The Rokinon is great value in a lens. You get all the benefits of tilt and shift in an affordable lens that is as sharp or sharper (when used at f8 to f11) than most lenses that photographers use already. You have to put up with stopped down metering but this is not a deal breaker for an already manual lens workflow. If you are on a budget and want to get into the advantages of tilt and shift for landscape photography, then I recommend the Rokinon.
If you are planning to use a tilt shift lens as your prime dedicated landscape lens then I would recommend you save your pennies for the Canon 24mm f3.5L II lens simply because it is sharper and better built than the Rokinon. You get what you pay for with the Canon lens! I am not sure how well the Rokinon will hold up in hard constant use. The Canon lens has proven to be tough in my constant use of it in harsh environmental conditions. I would spend money on lenses over an upgrade to a camera body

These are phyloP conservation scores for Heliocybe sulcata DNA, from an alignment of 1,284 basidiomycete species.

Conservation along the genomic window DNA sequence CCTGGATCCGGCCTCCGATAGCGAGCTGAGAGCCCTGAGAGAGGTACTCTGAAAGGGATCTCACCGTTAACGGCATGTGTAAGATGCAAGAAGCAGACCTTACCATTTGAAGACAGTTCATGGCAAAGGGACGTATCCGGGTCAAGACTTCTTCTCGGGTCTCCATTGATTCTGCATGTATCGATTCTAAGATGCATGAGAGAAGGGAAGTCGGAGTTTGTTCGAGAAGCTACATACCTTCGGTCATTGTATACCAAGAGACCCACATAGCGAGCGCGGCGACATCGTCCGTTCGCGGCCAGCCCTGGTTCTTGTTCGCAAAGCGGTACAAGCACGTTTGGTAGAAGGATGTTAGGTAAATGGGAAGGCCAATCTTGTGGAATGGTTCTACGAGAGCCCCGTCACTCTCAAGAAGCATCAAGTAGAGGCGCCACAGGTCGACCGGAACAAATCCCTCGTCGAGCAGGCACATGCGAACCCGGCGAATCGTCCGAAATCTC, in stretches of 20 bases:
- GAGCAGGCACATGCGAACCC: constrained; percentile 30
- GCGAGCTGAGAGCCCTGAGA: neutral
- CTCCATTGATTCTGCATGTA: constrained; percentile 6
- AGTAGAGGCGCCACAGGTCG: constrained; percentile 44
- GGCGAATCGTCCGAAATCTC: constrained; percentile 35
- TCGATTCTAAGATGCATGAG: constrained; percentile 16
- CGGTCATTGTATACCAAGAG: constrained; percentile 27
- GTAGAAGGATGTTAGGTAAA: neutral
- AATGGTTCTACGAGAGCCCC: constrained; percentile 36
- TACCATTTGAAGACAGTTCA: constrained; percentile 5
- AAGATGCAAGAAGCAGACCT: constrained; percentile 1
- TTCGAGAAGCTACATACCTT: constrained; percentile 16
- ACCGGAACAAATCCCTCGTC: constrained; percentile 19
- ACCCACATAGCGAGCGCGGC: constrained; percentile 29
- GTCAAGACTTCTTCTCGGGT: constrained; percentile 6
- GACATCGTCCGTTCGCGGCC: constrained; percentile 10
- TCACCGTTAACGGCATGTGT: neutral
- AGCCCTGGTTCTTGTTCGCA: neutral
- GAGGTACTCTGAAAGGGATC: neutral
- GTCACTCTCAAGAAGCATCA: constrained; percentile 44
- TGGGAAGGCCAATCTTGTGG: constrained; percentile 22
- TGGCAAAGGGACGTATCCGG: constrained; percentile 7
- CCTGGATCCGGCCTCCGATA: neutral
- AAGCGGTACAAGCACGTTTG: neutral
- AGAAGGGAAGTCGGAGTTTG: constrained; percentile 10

If you own a Nikon camera, you have a conundrum: should you buy the Nikon 24 mm tilt shift lens and have slightly sharper images and better build than the Rokinon or invest in the Rokinon because it has independent rotation of tilt and shift which I think is critical for landscape photography? Hmmm … a tough one to call for a Nikon shooter!
The good news is you can find used Rokinon tilt shift lenses out there for under $500 so you can dip your toes in tilt shift photography for relatively little cash giving you time to save up for the big name lenses if you decide you like tilt shift photography. Or maybe that Rokinon will meet all your needs. Like I said I have been spoiled by an exceptional lens in the Canon 24mm TS-E
About our reviews:
We don’t get paid, get kickbacks, affiliate fees or have any personal benefit to do reviews on camera and lenses. We do it only for the benefit of our audience and to try out gear for ourselves. If you like our reviews and want to see more in the future then consider buying one of our eBooks to help support the site. To learn more about tilt shift photography sure to see our article Seven Advantages of Tilt Shift Lenses.
Thanks to Amplis Foto for lending us the Rokinon lens for testing.